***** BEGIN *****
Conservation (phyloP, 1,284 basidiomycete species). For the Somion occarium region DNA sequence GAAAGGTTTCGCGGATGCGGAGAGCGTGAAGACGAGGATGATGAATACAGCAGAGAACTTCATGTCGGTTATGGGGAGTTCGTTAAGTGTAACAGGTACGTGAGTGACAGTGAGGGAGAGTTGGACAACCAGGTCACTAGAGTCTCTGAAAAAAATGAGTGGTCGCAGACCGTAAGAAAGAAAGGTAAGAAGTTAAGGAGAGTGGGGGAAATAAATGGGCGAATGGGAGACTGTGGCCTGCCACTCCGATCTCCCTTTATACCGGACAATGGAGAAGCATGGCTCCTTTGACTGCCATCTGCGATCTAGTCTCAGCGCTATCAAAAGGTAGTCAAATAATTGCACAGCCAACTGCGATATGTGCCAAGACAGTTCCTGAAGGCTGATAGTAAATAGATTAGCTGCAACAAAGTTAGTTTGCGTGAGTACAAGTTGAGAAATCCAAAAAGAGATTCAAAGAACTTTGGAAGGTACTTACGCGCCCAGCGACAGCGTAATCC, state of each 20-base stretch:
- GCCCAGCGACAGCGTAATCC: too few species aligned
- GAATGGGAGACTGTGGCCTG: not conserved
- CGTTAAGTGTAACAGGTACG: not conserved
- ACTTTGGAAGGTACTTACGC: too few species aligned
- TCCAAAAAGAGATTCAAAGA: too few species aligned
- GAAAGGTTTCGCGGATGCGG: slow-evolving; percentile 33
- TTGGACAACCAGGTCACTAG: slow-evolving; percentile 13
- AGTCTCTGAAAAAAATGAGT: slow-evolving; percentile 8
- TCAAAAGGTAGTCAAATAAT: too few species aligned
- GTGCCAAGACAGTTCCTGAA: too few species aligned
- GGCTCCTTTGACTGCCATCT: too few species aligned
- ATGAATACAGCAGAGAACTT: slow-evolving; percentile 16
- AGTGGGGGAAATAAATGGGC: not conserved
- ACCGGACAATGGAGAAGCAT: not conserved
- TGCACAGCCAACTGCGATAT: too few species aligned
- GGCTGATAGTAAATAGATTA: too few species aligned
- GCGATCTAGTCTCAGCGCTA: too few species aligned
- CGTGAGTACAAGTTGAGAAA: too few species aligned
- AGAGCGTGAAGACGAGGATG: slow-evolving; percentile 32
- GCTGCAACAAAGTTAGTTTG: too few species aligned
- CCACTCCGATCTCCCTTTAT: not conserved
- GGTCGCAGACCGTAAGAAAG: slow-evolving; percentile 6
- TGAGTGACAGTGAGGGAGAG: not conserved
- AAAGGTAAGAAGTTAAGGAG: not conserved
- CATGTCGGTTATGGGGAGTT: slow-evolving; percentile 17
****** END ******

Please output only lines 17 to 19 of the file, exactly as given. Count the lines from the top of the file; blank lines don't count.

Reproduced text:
- GGCTGATAGTAAATAGATTA: too few species aligned
- GCGATCTAGTCTCAGCGCTA: too few species aligned
- CGTGAGTACAAGTTGAGAAA: too few species aligned